Bumbleberry Pie: a Mouthwatering Easy Summer Dessert

Bumbleberry Pie: a Mouthwatering Easy Summer Dessert

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Bumbleberry pie
Bumbleberry pie by pastry chef Molly Wilkinson. Photo courtesy of author.

The summer months are my absolute favorite for going to the market to scavenge for baking ingredients. Just today I was at my local verger and they were selling a kilo of strawberries in the cutest wood basket for just 4,99 euros and buy-2-get-1-free blueberries. Then my eye landed on the rhubarb – a new addition to my baking repertoire – so I added two stalks to my basket, plus a lemon, and my mind fluttered to one of the easiest summer recipes out there: a Bumbleberry pie.

Normally this recipe is for using up any leftover berries you have at the end of the season, but I think finishing up half a kilo of strawberries and some extra blueberries that I won’t be able to get to in the next few days works, too.

Summer berries. © Coreen/Unsplash

The joy of this pie is that you can throw in any berry or fruit you have in a pie crust and bake it down to sticky delicious goodness.

So I climbed up the four flights of stairs to my apartment with a full bag of produce, holding strawberries on outstretched arms, while plotting to add some ginger and cinnamon to the mix.

Ingredients for Bumbleberry Pie. © Molly Wilkinson

Molly’s Baked Bumbleberry Pie

Crust:
142g flour (T55)
¼ teaspoon salt
24g shortening (or can replace with cold butter)
57g cold butter, cubed
Ice water (about 4-6 tablespoons)

Filling:
750g fruit, fresh or frozen
100g granulated sugar
45g flour (T55)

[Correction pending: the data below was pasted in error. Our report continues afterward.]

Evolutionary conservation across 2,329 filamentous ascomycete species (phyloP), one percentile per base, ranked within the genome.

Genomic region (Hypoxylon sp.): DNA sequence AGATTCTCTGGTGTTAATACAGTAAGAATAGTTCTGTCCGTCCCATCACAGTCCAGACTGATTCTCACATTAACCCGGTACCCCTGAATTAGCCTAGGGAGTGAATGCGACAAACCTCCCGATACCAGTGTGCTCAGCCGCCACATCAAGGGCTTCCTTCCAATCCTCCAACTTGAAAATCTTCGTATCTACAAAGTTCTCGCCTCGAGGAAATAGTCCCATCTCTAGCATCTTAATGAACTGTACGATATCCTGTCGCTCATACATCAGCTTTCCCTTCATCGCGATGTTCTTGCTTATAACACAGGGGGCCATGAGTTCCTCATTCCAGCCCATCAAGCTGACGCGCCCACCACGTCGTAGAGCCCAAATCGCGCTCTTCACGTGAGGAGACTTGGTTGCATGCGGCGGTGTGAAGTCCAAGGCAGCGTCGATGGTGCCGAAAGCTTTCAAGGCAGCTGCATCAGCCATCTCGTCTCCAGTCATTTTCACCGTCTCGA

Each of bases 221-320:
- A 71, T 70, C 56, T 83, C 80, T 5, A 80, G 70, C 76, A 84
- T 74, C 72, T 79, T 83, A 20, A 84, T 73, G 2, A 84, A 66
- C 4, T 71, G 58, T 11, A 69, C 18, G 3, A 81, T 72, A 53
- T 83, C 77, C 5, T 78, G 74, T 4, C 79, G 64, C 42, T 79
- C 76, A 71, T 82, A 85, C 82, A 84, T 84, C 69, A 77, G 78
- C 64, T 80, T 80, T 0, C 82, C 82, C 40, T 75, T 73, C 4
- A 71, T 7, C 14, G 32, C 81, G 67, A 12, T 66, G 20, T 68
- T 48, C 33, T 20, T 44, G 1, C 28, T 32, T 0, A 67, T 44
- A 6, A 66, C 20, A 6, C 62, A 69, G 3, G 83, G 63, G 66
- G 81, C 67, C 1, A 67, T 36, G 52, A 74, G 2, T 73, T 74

1 teaspoon cornstarch
¼ teaspoon cinnamon
15g lemon juice
Grated ginger (optional)
Milk
Cassonade sugar

Bumbleberry pie ready to bake. © Molly Wilkinson

Instructions:

1. Start with the pie crust. Carefully whisk together the flour and salt, then cut in the cold butter and shortening (if using, or more butter) drizzling in a couple tablespoons of cold water to form a dough. Keep adding water little by little until the dough holds together, but is not wet. Press into a ball and chill about 30 minutes.

There are so many old-wives tales and tricks to pie crust, but really it just goes back to good old baking smarts. Don’t let your butter get too hot while you’re working it in, and don’t add too much cold water. Why fret over vodka or ice-cold water or using a food processor? The most important thing to do is let your dough rest in the fridge for about 30 minutes before rolling it out.

2. The filling is as easy as it gets. In a big bowl, throw in about 4 to 5 cups (750g) of fruit. I did halved and quartered strawberries, depending on their size, sliced rhubarb, and blueberries. Other great additions would be blackberries, raspberries, or even apples and cranberries in the Fall. Oh la la! wouldn’t peaches, raspberries, and blueberries be good!

Stir together with sugar and then flour and cornstarch to thicken. I added ginger, lemon zest, lemon juice, and cinnamon as well.

Freshly baked Bumbleberry pie. © Molly WIlkinson

 

3. Preheat the oven to 200°C. Roll out the dough on a floured surface into a big circle about 2mm thick. Place it into a 9” pie tin. (For those of you that don’t have one, here’s a nice little trick – use a cake tin!) Let the edges hang over the sides and pour in the fruit, then fold up the leftover sides over the fruit – all unfinished edges and all for a rustic shape. Brush the crust with milk and sprinkle with Cassonade or granulated sugar.

4. Bake for 35 minutes on the lowest rack, then move the pie to the center of the oven for the last 15-20 minutes until the filling is bubbling and the crust is browned.

I almost ate half the pie in one picnic sitting. Your turn to enjoy! Bon appetit!

 ➨ Check out INSPIRELLE‘s profile of how Molly Wilkinson became a Cordon Bleu pastry chef!

Molly Wilkinson
Ever attracted to all things sweet, Molly left her marketing career in Texas to study pastry at Le Cordon Bleu Paris in 2013. She worked for several pastry shops in Texas including Bisous Bisous Patisserie, voted best bakery in Dallas in 2015, before returning to France. Since then she has helped open a Mexican restaurant (her other love) and been a pastry chef at Chateau de Gudanes. Currently she is in Paris working at a culinary school and eating as many pastries as humanly possible. All in the name of research of course! You can follow her musings on daily life in Paris and catch a recipe or two at her blog: www.ToffeeBitsandChocolateChips.com

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